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Monday, January 29, 2024

Italian PM Meloni’s Africa plan swaps energy investment for migration curbs

Italy’s hard-right Prime Minister Giorgia Meloni hosted African leaders on Monday for talks on her long-awaited development plan for Africa, which she says avoids a “predatory” approach but that critics nevertheless warn favours European priorities. Among other initiatives, Meloni’s plan seeks to swap energy investments for African efforts to curb migration.

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Far-right leader Meloni ↗, who came to power in 2022 on an anti-migrant ticket, has vowed to reshape relations with African countries by avoiding the “predatory” approaches of the past in favour of one inspired by Enrico Mattei ↗, founder of Italy’s state-owned energy giant Eni.

The so-called Mattei Plan hopes to position Italy as a key bridge between Africa and Europe ↗, funneling energy north in exchange for investment in deals aimed at curbing migrant departures across the Mediterranean Sea ↗

Meloni said the plan would initially be funded to the tune of €5.5 billion ($5.9 billion), some of which would be in the form of loans, with investment focused on the energy, agriculture, water, health and education sectors.

Representatives from more than 25 countries attended the summit – dubbed “A bridge for common growth” – on Monday at the Italian senate, alongside European Commission president Ursula von der Leyen ↗ and representatives of UN agencies and the World Bank ↗

Meloni told them that Europe’s and Africa’s “destinies” were interconnected and that she was determined to pursue cooperation “as equals – far from any predatory temptation, but also from that charitable approach to Africa that is ill-suited to its extraordinary potential for development”.

There was no reference to Italy’s colonial past in Libya, Ethiopia, Eritrea and what is now Somalia.

Read moreItaly plays on historic heartstrings with Algeria to boost critical energy ties ↗

Guests included African Union ↗ Commission chair Moussa Faki Mahamat, Tunisian President Kais Saied ↗, Senegalese President Macky Sall ↗ as well as the presidents of Congo-Brazzaville, Eritrea, Kenya, Mauritania, Mozambique and Zimbabwe.  

Algeria, Chad, Egypt and the Democratic Republic of Congo were represented by ministers.

The AU’s Faki said Africa was “willing to discuss the content and implementation” of the plan. But he also pointed out: “We would have liked to have been consulted beforehand.” 

Pilot schemes

Rome holds the presidency of the G7 ↗ group of nations this year and has vowed to make African development a central theme, in part to increase influence on a continent where key nations such as China, Russia, India, Japan and Turkey have been expanding their political clout.

The summit comes just months after Russia held its own summit ↗ with African leaders.

Other countries, including China and France, have held similar initiatives.

Meloni said the Italian plan would start with a series of pilot schemes – from modernising grain production in Egypt to purifying water in Ethiopia and providing training in renewable energies in Morocco – with the aim of then extending them across the continent.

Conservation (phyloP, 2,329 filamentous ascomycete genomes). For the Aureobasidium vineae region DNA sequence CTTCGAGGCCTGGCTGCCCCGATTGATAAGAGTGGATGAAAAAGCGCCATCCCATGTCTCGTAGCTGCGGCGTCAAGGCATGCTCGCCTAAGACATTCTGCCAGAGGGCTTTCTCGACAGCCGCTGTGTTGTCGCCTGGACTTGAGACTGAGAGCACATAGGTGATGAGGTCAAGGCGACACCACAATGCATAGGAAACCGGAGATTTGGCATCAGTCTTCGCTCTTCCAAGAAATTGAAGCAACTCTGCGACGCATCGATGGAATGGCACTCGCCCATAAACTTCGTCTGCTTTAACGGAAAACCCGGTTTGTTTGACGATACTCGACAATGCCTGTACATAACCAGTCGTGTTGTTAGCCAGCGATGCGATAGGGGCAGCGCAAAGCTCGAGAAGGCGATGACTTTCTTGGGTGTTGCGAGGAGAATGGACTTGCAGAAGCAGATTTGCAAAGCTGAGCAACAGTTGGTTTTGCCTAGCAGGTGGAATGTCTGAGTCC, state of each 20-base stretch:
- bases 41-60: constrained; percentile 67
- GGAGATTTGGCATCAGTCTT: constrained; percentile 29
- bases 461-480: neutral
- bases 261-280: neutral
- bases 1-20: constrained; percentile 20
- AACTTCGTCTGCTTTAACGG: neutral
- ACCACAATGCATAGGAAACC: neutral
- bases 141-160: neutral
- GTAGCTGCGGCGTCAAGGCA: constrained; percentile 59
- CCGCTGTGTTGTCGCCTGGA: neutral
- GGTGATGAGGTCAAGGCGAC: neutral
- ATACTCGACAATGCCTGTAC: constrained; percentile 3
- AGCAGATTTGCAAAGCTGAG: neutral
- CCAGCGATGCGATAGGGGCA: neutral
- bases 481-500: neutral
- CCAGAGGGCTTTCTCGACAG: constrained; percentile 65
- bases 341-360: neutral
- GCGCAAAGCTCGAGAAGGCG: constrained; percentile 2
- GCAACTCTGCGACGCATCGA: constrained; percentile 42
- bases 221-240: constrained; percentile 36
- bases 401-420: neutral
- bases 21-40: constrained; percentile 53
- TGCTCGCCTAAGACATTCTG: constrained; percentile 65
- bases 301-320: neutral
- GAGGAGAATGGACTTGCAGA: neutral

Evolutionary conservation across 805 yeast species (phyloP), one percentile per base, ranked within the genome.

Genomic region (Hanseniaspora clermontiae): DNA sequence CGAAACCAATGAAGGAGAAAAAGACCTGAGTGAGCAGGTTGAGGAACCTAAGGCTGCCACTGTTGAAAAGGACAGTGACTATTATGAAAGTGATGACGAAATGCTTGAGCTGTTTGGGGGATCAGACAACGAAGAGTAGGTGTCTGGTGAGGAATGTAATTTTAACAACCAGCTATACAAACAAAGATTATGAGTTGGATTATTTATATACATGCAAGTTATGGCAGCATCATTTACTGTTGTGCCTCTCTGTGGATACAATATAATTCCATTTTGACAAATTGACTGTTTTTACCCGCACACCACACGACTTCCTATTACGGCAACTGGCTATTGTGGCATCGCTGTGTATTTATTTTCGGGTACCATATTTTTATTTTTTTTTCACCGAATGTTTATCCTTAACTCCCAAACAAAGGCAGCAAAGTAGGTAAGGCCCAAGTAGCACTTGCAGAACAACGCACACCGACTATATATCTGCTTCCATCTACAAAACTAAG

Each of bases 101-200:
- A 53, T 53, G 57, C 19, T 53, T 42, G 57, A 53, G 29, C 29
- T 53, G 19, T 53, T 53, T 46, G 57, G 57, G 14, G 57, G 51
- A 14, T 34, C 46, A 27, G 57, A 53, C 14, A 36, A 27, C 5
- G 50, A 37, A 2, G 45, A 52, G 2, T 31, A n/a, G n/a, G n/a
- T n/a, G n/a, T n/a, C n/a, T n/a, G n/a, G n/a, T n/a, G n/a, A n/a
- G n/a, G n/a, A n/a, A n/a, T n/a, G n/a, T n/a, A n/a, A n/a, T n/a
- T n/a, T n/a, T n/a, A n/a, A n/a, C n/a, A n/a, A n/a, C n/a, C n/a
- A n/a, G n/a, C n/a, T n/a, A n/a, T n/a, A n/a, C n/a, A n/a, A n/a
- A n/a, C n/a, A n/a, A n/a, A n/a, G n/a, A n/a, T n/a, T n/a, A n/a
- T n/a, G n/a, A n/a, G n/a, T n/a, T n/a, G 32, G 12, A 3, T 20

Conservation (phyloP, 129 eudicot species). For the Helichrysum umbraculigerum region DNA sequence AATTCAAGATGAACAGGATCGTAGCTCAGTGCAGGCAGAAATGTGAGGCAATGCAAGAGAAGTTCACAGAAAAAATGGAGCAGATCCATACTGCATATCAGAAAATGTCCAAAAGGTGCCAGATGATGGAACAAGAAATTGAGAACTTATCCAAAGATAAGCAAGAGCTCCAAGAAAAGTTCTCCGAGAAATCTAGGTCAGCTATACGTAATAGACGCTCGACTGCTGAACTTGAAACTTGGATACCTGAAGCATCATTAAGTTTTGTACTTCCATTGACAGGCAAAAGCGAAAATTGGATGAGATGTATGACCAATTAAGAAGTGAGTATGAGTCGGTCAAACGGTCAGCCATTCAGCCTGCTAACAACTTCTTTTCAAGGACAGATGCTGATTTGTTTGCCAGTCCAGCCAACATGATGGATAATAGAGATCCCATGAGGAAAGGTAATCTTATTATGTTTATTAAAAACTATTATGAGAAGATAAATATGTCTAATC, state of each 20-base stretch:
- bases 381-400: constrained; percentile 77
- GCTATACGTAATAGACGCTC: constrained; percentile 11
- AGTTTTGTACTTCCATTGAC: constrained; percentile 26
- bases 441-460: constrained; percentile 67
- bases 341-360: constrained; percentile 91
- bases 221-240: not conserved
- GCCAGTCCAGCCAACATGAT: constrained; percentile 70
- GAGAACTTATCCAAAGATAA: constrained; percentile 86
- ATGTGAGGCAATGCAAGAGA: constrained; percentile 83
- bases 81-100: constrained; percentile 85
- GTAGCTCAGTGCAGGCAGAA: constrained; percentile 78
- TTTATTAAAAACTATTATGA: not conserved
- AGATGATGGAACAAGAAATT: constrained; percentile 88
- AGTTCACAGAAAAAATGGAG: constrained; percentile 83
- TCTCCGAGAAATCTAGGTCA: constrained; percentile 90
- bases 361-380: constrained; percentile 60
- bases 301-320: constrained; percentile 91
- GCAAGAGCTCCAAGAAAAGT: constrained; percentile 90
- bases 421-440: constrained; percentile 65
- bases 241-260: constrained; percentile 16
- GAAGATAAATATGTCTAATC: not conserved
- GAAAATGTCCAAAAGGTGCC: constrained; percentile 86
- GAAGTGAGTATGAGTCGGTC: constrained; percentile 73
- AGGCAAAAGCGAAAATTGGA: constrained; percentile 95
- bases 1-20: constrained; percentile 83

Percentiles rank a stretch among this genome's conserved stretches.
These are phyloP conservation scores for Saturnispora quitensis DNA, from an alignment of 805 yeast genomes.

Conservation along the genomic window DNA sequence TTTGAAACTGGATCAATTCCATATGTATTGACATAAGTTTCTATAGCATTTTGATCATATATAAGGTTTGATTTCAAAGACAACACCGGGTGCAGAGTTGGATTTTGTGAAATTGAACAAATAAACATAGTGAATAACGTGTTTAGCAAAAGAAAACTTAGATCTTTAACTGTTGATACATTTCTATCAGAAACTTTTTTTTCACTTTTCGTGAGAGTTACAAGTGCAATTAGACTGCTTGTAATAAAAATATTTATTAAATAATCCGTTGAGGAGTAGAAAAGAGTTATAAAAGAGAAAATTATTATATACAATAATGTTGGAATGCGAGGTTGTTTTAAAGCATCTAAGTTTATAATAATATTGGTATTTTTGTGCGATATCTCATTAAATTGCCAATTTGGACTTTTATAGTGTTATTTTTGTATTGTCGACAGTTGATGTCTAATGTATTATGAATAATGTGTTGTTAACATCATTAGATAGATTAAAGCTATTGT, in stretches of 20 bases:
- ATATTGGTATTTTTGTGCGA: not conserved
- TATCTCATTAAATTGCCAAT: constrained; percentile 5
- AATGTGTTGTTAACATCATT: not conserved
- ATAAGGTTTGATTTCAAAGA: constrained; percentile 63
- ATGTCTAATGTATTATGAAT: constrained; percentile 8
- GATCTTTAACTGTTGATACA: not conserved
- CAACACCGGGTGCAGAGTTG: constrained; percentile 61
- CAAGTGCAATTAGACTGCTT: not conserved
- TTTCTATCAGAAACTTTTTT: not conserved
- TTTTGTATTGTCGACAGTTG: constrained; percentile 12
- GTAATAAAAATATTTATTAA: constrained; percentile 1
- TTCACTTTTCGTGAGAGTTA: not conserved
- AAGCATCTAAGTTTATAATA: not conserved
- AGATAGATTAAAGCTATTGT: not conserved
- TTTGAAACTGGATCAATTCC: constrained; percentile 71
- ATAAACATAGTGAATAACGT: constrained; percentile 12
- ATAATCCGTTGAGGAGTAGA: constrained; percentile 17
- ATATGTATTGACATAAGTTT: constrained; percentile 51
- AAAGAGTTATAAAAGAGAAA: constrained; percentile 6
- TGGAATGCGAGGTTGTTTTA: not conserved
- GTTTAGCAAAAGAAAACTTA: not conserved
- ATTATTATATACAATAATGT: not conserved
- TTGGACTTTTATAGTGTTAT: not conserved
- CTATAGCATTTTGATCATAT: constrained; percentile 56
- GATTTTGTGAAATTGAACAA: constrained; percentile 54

Von der Leyen described the plan as “complementary” to the European Union’s own Africa package, unveiled in 2022 and worth €150 billion.

Meloni wants to transform Italy into an energy gateway, capitalising on demand from fellow European countries seeking to slash their dependence on Russian gas following Moscow’s February 2022 invasion of Ukraine.

Critics say the plan appears too heavily focused on fossil fuels and have called instead for a renewable energy drive to supply the needs of the more than 40 percent of Africans who have no access to energy at all.


Meloni, leader of the post-fascist Brothers of Italy ↗ party, and her main coalition partner Matteo Salvini ↗ of the far-right League, have both vowed to stop migrant boats arriving in Europe from North Africa.

But landings in Italy have, in fact, risen from some 105,000 in 2022 to almost 158,000 in 2023.

African Union chairman Azali Assoumani said it was “essential that we work in complete synergy … to put an end to the often deadly migratory flows of Africans who have lost all hope of freedom in their respective countries on the continent”.

The central Mediterranean between North Africa and Italy is the world’s deadliest migrant crossing.

Nearly 100 people have already died or disappeared in the central and eastern Mediterranean since the beginning of 2024, the International Organization for Migration said on Monday.

Read moreA decade after Lampedusa boat tragedy, Mediterranean remains world’s deadliest migrant route ↗

That toll is more than twice as high as the figure for the same period of 2023, the deadliest year for migrants at sea in Europe since 2016, it said.

The Mattei Plan intends to tackle the factors fuelling the crossings and persuade origin countries to sign readmittance deals for migrants who are refused permission to stay in Italy.

(FRANCE 24 with AFP)

Kaylie Pferten
Kaylie Pferten
A pilot of submersible crafts in a former life, now married to my husband David and writing about investment advice.

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